He presented his commentaries as if he was reading the newspaper, even, reading off the page numbers when he came back from commercial, "Page Two." He would craft his stories by introducing the listener to a character in the most casual way, perhaps by referring to him or her by a diminutive first name. By the end of the story, he would tell you who this person really was and invariably it was someone famous, and the story he told revealed something unusual or hidden in this person's background. Each story had a strong point-of-view, and each commentary was ended with the tag line, "... and now you know the rest of the story." Paul Harvey's little radio commentaries are a quintessential example of Sonic Personality©

"Content is Not Communication"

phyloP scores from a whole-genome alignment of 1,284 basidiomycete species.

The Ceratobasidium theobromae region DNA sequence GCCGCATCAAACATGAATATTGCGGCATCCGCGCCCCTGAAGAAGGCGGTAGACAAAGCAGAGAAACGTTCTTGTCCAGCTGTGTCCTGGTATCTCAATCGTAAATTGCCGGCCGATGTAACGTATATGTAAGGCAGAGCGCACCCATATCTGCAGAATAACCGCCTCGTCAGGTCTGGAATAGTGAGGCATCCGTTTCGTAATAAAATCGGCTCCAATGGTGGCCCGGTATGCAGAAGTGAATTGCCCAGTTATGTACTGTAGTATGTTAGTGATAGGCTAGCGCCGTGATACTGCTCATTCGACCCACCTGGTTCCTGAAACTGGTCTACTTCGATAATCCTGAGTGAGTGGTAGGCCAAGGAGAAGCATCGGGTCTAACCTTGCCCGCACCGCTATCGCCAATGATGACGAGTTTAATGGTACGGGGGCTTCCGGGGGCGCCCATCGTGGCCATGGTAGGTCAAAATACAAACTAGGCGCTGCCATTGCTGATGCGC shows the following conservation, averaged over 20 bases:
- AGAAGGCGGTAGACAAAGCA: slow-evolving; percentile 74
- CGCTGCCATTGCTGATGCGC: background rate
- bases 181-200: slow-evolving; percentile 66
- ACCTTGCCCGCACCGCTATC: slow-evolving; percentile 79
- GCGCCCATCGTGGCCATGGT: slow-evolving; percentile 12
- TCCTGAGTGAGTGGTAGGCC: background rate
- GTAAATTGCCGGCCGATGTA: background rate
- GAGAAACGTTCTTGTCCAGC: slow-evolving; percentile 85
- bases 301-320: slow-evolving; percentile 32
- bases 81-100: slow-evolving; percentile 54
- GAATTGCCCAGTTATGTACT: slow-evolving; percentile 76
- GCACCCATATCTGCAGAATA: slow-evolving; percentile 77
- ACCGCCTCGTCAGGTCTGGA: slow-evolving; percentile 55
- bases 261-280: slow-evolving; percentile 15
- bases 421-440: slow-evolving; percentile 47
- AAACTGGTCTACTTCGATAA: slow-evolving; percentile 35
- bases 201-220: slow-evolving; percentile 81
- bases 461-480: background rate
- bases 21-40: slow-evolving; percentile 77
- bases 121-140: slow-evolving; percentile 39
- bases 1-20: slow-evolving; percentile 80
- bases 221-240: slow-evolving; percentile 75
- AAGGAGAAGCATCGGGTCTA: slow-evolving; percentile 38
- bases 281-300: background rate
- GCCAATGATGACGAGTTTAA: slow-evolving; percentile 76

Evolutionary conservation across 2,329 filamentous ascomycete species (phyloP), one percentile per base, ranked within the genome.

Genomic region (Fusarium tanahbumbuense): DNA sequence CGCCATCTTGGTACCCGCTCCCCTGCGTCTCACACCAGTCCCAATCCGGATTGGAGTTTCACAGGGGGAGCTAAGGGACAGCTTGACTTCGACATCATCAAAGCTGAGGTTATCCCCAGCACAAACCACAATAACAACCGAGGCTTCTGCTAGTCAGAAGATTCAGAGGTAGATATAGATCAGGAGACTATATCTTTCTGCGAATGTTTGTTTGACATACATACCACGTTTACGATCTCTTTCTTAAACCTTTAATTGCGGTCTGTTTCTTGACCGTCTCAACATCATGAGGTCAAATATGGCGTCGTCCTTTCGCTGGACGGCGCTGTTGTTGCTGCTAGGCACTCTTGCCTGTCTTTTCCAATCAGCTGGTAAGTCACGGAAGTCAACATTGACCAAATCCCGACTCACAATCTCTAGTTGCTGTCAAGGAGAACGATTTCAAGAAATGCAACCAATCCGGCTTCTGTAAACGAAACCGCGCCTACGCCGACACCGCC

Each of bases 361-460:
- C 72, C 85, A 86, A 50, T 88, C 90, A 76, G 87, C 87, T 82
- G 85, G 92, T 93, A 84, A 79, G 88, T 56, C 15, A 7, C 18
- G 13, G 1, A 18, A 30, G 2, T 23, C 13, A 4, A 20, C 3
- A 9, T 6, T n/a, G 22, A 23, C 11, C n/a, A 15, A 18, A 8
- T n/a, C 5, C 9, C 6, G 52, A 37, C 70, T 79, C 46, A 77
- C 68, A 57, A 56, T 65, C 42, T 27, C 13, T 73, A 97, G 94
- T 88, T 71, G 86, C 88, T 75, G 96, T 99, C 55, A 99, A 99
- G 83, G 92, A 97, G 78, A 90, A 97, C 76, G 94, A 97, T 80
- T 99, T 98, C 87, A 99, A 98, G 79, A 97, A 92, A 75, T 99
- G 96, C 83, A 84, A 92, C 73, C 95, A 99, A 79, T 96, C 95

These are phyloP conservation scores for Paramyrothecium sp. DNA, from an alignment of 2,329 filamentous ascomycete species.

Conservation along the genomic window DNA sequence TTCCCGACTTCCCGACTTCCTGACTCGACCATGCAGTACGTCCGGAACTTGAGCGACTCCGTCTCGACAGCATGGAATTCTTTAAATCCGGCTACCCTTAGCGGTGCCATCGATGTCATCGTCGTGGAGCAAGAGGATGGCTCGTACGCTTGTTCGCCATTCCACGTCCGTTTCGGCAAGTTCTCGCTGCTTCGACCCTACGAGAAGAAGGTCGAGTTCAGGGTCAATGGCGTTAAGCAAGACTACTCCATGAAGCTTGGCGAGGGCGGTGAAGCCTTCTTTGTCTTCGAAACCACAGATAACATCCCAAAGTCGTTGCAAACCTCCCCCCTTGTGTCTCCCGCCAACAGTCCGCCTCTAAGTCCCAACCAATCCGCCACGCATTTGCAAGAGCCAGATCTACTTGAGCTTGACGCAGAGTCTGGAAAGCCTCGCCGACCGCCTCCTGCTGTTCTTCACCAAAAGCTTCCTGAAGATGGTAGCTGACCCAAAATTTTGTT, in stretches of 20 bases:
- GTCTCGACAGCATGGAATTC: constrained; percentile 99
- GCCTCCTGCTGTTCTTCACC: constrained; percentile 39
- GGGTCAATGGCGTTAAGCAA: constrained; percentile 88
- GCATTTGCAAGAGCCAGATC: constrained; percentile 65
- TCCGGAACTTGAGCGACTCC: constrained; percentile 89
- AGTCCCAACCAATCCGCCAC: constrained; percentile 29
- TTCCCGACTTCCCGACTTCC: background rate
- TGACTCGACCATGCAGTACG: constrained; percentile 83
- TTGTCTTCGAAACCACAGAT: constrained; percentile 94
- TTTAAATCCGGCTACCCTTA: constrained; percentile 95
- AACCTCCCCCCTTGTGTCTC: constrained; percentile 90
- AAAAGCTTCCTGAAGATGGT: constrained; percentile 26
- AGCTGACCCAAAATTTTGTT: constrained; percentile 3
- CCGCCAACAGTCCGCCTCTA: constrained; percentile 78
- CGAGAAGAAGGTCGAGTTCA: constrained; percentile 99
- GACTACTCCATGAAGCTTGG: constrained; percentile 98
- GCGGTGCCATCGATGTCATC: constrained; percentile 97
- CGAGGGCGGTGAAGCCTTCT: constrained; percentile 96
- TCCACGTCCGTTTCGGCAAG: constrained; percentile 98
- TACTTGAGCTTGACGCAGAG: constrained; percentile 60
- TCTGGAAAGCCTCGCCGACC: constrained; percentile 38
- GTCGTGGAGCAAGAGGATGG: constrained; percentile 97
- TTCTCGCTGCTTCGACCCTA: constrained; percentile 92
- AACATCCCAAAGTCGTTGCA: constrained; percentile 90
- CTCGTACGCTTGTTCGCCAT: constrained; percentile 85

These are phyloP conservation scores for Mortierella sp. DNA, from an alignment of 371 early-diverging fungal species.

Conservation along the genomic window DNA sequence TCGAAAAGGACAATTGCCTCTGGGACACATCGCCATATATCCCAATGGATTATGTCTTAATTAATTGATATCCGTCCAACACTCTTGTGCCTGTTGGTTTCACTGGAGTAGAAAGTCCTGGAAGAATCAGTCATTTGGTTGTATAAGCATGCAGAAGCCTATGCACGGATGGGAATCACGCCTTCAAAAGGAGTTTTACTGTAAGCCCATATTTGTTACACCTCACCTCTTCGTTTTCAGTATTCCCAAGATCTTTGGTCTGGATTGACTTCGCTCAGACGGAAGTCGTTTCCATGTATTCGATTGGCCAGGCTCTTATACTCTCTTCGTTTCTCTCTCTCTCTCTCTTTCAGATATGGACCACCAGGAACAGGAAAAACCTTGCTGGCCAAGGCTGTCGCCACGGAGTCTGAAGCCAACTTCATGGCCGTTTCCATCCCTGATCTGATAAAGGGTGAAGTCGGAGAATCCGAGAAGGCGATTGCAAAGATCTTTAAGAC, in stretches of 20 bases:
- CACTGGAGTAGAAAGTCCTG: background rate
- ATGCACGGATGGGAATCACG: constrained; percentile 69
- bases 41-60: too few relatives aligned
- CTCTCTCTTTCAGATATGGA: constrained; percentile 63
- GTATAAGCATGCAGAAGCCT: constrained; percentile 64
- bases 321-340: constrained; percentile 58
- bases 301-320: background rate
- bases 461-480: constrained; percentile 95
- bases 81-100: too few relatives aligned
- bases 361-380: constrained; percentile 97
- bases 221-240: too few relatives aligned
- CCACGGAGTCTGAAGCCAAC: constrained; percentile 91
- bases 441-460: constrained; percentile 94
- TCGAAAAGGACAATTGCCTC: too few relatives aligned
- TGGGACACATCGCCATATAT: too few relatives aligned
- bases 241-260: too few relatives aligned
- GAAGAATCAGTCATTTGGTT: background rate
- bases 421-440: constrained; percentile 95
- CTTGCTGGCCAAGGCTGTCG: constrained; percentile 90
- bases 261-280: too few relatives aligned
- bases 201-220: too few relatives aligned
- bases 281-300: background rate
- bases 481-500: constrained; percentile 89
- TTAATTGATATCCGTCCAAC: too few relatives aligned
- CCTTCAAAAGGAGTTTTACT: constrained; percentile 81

Web experts are always talking about 'content' and how 'content is king' on the Web, but as Curt Cloninger wrote in his article 'A Case for Web Storytelling' "content is not communication."

Content just lies there until it is delivered in some proactive manner, and plain text content on your website is as far from proactive as you can get. Stories must be communicated effectively if you want to deliver your intended message. Left alone, your audience will scan, skip, misinterpret and generally overlook the point you are trying to convey. The only effective way to make sure your audience doesn't misconstrue the message of your story is to deliver it in a human voice: one with character, cadence, accent, language, and an attitude that represents who you are. A story well told creates expectations and relevance; it creates image and identity, and it focuses on the business promise you must fulfill.

Fakers Need Not Apply